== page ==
MINNEAPOLIS — The misses have come wide, long and short for Lauri Markkanen in the last couple games, perhaps a sign he’s hit the popular but unseen “Rookie Wall.”
Since coming back from the All-Star break, Markkanen has hit the same amount of jump shots as a dead man, only scoring with two dunks and missing all seven 3-point attempts.
He’s hit the point of the season where the legs turn to spaghetti as the grind of the season catches up. Last year at Arizona, he played 37 games and then went through Summer League following the draft before playing for the Finland national team. The Bulls have been careful with his minutes, particularly early on in the season when they didn’t have the depth at power forward, but Markkanen is still adjusting to the rigors of the NBA.
After seemingly peaking in January, averaging 17 points and 8.4 rebounds on 48 percent shooting and 43 from three-point range, he’s averaged just 10.8 points on 37 percent shooting and hitting just four of 27 from deep.
“Gotta get some extra shots up. I see myself thinking too much,” Markkanen said. “That’s how it is. Of course it’s frustrating to not make shots but it is what it is. Gotta work through it.”
Bulls coach Fred Hoiberg tried to pump Markkanen up recently, comparing his shooting to a golfer who’s lost his stroke. Unfortunately, it didn’t translate to Markkanen, who looked at his coach as if he grew a third eye.
By the time Hoiberg compared it to curling, he wound up confusing the press corps last week.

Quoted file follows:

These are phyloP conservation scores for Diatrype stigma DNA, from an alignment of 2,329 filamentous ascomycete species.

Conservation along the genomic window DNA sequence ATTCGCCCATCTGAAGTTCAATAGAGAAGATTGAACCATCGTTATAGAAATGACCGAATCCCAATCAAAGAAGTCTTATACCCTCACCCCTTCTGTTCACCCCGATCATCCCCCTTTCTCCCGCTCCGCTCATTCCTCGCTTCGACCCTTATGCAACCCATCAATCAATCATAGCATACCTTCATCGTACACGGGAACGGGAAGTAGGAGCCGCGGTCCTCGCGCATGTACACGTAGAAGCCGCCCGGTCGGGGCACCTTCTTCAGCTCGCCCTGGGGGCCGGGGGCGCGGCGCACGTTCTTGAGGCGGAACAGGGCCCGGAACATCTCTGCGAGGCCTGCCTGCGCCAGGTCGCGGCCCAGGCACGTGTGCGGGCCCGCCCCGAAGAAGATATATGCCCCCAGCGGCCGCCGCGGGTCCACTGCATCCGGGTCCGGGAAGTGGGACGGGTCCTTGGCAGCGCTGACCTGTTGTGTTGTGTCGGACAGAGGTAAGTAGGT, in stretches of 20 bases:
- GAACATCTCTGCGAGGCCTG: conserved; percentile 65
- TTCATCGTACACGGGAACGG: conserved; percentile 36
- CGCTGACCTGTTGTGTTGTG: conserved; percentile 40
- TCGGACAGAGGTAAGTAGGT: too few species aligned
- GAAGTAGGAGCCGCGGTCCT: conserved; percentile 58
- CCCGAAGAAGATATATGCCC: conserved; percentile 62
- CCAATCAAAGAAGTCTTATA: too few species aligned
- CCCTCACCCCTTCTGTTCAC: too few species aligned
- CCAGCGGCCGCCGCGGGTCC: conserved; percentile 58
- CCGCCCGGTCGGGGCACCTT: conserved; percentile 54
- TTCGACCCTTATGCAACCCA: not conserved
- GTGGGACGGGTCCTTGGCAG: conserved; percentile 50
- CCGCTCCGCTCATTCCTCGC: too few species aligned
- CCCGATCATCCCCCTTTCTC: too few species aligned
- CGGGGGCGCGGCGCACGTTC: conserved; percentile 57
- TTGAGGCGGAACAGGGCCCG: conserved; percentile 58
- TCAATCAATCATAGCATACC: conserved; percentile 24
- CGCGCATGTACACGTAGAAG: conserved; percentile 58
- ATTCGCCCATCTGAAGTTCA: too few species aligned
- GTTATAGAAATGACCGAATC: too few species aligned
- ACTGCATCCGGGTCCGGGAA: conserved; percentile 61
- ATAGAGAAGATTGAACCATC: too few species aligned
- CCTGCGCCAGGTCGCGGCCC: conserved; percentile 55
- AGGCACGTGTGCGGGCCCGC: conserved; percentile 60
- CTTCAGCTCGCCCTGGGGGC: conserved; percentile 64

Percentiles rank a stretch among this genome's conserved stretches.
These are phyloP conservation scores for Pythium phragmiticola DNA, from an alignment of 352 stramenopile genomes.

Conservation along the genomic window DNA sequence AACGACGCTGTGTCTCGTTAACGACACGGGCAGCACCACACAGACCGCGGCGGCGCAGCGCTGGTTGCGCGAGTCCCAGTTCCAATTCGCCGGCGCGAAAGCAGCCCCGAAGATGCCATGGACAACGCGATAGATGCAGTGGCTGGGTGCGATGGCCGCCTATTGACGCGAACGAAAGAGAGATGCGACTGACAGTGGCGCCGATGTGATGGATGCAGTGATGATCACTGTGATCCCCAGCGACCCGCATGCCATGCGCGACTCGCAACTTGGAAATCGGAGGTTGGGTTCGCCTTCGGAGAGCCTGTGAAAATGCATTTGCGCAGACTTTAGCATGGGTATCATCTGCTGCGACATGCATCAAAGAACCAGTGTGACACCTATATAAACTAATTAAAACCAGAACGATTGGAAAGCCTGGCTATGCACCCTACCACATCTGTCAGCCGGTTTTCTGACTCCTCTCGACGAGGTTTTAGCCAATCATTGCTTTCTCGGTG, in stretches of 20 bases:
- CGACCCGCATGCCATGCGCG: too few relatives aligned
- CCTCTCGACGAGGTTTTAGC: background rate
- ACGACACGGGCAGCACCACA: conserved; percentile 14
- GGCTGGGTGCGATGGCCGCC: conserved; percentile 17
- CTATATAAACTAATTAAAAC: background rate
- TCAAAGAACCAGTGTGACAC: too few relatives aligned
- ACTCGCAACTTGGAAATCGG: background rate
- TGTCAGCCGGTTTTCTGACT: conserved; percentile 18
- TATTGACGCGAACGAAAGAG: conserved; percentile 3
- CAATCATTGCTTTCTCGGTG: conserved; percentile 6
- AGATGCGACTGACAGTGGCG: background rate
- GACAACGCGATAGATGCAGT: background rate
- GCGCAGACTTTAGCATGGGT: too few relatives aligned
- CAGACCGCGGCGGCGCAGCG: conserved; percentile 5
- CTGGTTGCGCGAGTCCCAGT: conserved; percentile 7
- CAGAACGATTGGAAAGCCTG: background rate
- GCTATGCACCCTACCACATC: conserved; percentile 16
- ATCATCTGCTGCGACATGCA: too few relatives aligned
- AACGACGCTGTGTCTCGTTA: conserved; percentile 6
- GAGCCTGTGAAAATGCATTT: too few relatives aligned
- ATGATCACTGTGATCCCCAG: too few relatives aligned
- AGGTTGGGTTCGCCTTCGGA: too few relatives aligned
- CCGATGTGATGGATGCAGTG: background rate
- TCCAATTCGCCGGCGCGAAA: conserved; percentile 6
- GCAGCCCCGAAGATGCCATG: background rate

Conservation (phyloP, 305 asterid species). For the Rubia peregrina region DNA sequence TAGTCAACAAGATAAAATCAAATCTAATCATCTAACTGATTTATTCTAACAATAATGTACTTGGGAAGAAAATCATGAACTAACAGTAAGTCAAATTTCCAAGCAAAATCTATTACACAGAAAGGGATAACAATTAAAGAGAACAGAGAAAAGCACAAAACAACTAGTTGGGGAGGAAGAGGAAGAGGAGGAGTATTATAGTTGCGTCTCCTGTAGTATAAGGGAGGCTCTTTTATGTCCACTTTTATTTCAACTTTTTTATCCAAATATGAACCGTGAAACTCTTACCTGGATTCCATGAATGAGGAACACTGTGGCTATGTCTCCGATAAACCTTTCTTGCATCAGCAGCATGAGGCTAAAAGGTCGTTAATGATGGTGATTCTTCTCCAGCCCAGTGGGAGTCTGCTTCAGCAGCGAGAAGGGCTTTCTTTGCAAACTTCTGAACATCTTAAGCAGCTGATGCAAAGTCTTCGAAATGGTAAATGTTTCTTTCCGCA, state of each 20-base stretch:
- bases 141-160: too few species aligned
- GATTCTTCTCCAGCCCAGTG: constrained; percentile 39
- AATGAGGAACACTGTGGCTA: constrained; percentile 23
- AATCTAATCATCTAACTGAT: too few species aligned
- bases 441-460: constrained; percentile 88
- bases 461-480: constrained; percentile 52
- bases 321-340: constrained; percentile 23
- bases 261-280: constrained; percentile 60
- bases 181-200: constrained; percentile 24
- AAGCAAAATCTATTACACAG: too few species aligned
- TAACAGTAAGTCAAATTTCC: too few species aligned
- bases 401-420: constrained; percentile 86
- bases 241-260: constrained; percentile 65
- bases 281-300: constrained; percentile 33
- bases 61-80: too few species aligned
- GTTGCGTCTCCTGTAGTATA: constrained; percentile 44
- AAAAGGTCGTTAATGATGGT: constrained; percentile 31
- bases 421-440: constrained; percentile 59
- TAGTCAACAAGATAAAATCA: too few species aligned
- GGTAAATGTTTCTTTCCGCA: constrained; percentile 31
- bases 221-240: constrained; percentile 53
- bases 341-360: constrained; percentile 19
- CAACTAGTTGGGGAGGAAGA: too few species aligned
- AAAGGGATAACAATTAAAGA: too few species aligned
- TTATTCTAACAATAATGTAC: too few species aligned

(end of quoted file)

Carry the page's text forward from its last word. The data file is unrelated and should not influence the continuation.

And yet, Markkanen hasn’t broken out of his slump. It’s been quite a while since Markkanen’s devastating performance on Broadway where he nailed eight 3-pointers against the Knicks at Madison Square Garden on Jan. 10 for a career-high 33 points.
“It’s been a long season, I’m not denying that,” Markkanen said Saturday night following the Bulls’ loss to the Timberwolves. “I just gotta work through it. At times I feel it. I felt good today. As the game went on, a little tired.”
Consistency has been a hallmark of Markkanen’s season to date. He scored in double figures 21 straight games before the last two, where he scored three points in the last two Bulls losses.
As a whole, he’s only scored fewer than 10 points six times. To compare, rookie of the year frontrunners Donovan Mitchell (nine) and Ben Simmons (six) are right around the same number.
Hoiberg boldly predicts Markkanen will burst out in a big way soon, but the rookie wall takes no prisoners, especially in the dog days of the season.
“He’s shooting the heck out of the ball in practice,” Hoiberg said. “He’s struggling right now with his confidence, no question about it. As a shooter, you gotta keep looking to be aggressive, take the open ones. It takes one game to get that confidence back.”
His looks have been relatively clean, although one can’t discount the difference between playing alongside Cristiano Felicio compared to Robin Lopez. Lopez assisted on 39 field goals, tied with Jerian Grant for second-highest feeds behind Kris Dunn.
Both Lopez and Grant are out of the rotation, while Dunn is still getting his legs back after missing nearly a month in concussion protocol. Lopez was used in a lot of dribble handoff offense with Markkanen, while also setting solid screens to free him.
Felicio doesn’t have that level of experience in this offense, and the Bulls are also running more through Zach LaVine as a primary ballhandler.
“He’s had a lot of really good games. It’s never gonna be an 100 percent season,” LaVine said. “It’s so many games you’ll eventually run into some slumps so I just think he needs to get into a rhythm. We’ve gotta help him with that too. Help him find easier shots on the floor. He’s cool, he’s good. We tell him to shoot the ball every time.”